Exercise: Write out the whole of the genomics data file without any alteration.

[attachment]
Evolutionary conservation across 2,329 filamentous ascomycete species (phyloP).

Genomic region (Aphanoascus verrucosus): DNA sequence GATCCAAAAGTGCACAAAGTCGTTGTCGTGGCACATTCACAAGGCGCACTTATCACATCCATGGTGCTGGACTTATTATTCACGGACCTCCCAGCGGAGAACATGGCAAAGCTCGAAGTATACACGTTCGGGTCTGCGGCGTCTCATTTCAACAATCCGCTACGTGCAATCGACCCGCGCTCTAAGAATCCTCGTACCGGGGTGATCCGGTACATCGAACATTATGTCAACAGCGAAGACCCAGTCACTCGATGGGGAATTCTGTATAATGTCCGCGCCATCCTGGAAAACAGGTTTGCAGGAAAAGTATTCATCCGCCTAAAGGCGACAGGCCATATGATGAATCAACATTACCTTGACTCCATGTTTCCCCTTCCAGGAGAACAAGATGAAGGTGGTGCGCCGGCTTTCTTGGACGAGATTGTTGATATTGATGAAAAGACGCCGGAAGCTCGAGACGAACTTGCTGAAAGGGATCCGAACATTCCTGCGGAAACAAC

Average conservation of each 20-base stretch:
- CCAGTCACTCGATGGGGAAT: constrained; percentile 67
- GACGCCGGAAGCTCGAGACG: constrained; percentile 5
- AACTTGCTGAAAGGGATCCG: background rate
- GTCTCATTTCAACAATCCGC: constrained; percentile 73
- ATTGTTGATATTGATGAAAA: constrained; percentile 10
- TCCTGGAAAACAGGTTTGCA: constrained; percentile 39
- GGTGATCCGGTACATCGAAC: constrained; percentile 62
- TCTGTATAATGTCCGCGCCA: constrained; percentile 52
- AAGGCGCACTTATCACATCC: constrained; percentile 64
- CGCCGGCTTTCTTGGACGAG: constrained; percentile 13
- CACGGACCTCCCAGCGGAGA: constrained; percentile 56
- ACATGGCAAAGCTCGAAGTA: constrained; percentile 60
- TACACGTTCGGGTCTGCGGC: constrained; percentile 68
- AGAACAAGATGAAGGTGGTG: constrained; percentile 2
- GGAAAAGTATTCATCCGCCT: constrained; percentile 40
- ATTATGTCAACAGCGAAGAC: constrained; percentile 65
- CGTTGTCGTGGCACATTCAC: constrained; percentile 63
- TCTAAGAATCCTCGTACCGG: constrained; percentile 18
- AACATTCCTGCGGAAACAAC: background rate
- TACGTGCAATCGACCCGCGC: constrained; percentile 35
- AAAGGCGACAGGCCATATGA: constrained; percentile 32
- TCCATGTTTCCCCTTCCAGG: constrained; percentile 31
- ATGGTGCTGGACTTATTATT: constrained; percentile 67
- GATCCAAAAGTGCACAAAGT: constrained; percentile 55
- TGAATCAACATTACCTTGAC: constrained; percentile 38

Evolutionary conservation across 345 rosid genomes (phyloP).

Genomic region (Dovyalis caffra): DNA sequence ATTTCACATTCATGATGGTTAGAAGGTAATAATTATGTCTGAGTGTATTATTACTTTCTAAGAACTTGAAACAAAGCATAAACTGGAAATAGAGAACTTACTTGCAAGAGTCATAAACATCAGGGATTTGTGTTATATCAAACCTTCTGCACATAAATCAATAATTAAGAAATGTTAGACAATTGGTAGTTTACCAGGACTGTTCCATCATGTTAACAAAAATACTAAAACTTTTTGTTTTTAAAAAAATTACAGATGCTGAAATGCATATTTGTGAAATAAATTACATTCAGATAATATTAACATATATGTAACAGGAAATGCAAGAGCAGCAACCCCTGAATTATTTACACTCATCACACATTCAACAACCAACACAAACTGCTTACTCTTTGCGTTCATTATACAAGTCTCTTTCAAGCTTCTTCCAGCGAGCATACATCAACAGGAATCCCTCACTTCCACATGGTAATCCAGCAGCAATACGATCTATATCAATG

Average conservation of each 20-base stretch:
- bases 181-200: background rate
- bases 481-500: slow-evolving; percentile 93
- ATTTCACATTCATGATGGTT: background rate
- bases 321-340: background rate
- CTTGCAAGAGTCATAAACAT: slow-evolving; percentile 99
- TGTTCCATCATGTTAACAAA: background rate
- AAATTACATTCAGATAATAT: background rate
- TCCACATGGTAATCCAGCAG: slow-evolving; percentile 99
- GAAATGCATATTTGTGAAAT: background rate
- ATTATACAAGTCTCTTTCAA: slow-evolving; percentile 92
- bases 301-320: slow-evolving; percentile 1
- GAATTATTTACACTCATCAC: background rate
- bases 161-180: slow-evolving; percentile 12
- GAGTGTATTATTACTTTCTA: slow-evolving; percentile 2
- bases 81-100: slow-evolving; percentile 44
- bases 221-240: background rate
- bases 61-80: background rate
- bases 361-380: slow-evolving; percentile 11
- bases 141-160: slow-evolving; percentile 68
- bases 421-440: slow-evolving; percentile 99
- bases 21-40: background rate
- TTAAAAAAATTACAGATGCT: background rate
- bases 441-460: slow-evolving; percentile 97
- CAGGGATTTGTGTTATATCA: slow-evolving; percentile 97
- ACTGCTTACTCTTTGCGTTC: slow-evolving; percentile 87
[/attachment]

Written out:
Evolutionary conservation across 2,329 filamentous ascomycete species (phyloP).

Genomic region (Aphanoascus verrucosus): DNA sequence GATCCAAAAGTGCACAAAGTCGTTGTCGTGGCACATTCACAAGGCGCACTTATCACATCCATGGTGCTGGACTTATTATTCACGGACCTCCCAGCGGAGAACATGGCAAAGCTCGAAGTATACACGTTCGGGTCTGCGGCGTCTCATTTCAACAATCCGCTACGTGCAATCGACCCGCGCTCTAAGAATCCTCGTACCGGGGTGATCCGGTACATCGAACATTATGTCAACAGCGAAGACCCAGTCACTCGATGGGGAATTCTGTATAATGTCCGCGCCATCCTGGAAAACAGGTTTGCAGGAAAAGTATTCATCCGCCTAAAGGCGACAGGCCATATGATGAATCAACATTACCTTGACTCCATGTTTCCCCTTCCAGGAGAACAAGATGAAGGTGGTGCGCCGGCTTTCTTGGACGAGATTGTTGATATTGATGAAAAGACGCCGGAAGCTCGAGACGAACTTGCTGAAAGGGATCCGAACATTCCTGCGGAAACAAC

Average conservation of each 20-base stretch:
- CCAGTCACTCGATGGGGAAT: constrained; percentile 67
- GACGCCGGAAGCTCGAGACG: constrained; percentile 5
- AACTTGCTGAAAGGGATCCG: background rate
- GTCTCATTTCAACAATCCGC: constrained; percentile 73
- ATTGTTGATATTGATGAAAA: constrained; percentile 10
- TCCTGGAAAACAGGTTTGCA: constrained; percentile 39
- GGTGATCCGGTACATCGAAC: constrained; percentile 62
- TCTGTATAATGTCCGCGCCA: constrained; percentile 52
- AAGGCGCACTTATCACATCC: constrained; percentile 64
- CGCCGGCTTTCTTGGACGAG: constrained; percentile 13
- CACGGACCTCCCAGCGGAGA: constrained; percentile 56
- ACATGGCAAAGCTCGAAGTA: constrained; percentile 60
- TACACGTTCGGGTCTGCGGC: constrained; percentile 68
- AGAACAAGATGAAGGTGGTG: constrained; percentile 2
- GGAAAAGTATTCATCCGCCT: constrained; percentile 40
- ATTATGTCAACAGCGAAGAC: constrained; percentile 65
- CGTTGTCGTGGCACATTCAC: constrained; percentile 63
- TCTAAGAATCCTCGTACCGG: constrained; percentile 18
- AACATTCCTGCGGAAACAAC: background rate
- TACGTGCAATCGACCCGCGC: constrained; percentile 35
- AAAGGCGACAGGCCATATGA: constrained; percentile 32
- TCCATGTTTCCCCTTCCAGG: constrained; percentile 31
- ATGGTGCTGGACTTATTATT: constrained; percentile 67
- GATCCAAAAGTGCACAAAGT: constrained; percentile 55
- TGAATCAACATTACCTTGAC: constrained; percentile 38

Evolutionary conservation across 345 rosid genomes (phyloP).

Genomic region (Dovyalis caffra): DNA sequence ATTTCACATTCATGATGGTTAGAAGGTAATAATTATGTCTGAGTGTATTATTACTTTCTAAGAACTTGAAACAAAGCATAAACTGGAAATAGAGAACTTACTTGCAAGAGTCATAAACATCAGGGATTTGTGTTATATCAAACCTTCTGCACATAAATCAATAATTAAGAAATGTTAGACAATTGGTAGTTTACCAGGACTGTTCCATCATGTTAACAAAAATACTAAAACTTTTTGTTTTTAAAAAAATTACAGATGCTGAAATGCATATTTGTGAAATAAATTACATTCAGATAATATTAACATATATGTAACAGGAAATGCAAGAGCAGCAACCCCTGAATTATTTACACTCATCACACATTCAACAACCAACACAAACTGCTTACTCTTTGCGTTCATTATACAAGTCTCTTTCAAGCTTCTTCCAGCGAGCATACATCAACAGGAATCCCTCACTTCCACATGGTAATCCAGCAGCAATACGATCTATATCAATG

Average conservation of each 20-base stretch:
- bases 181-200: background rate
- bases 481-500: slow-evolving; percentile 93
- ATTTCACATTCATGATGGTT: background rate
- bases 321-340: background rate
- CTTGCAAGAGTCATAAACAT: slow-evolving; percentile 99
- TGTTCCATCATGTTAACAAA: background rate
- AAATTACATTCAGATAATAT: background rate
- TCCACATGGTAATCCAGCAG: slow-evolving; percentile 99
- GAAATGCATATTTGTGAAAT: background rate
- ATTATACAAGTCTCTTTCAA: slow-evolving; percentile 92
- bases 301-320: slow-evolving; percentile 1
- GAATTATTTACACTCATCAC: background rate
- bases 161-180: slow-evolving; percentile 12
- GAGTGTATTATTACTTTCTA: slow-evolving; percentile 2
- bases 81-100: slow-evolving; percentile 44
- bases 221-240: background rate
- bases 61-80: background rate
- bases 361-380: slow-evolving; percentile 11
- bases 141-160: slow-evolving; percentile 68
- bases 421-440: slow-evolving; percentile 99
- bases 21-40: background rate
- TTAAAAAAATTACAGATGCT: background rate
- bases 441-460: slow-evolving; percentile 97
- CAGGGATTTGTGTTATATCA: slow-evolving; percentile 97
- ACTGCTTACTCTTTGCGTTC: slow-evolving; percentile 87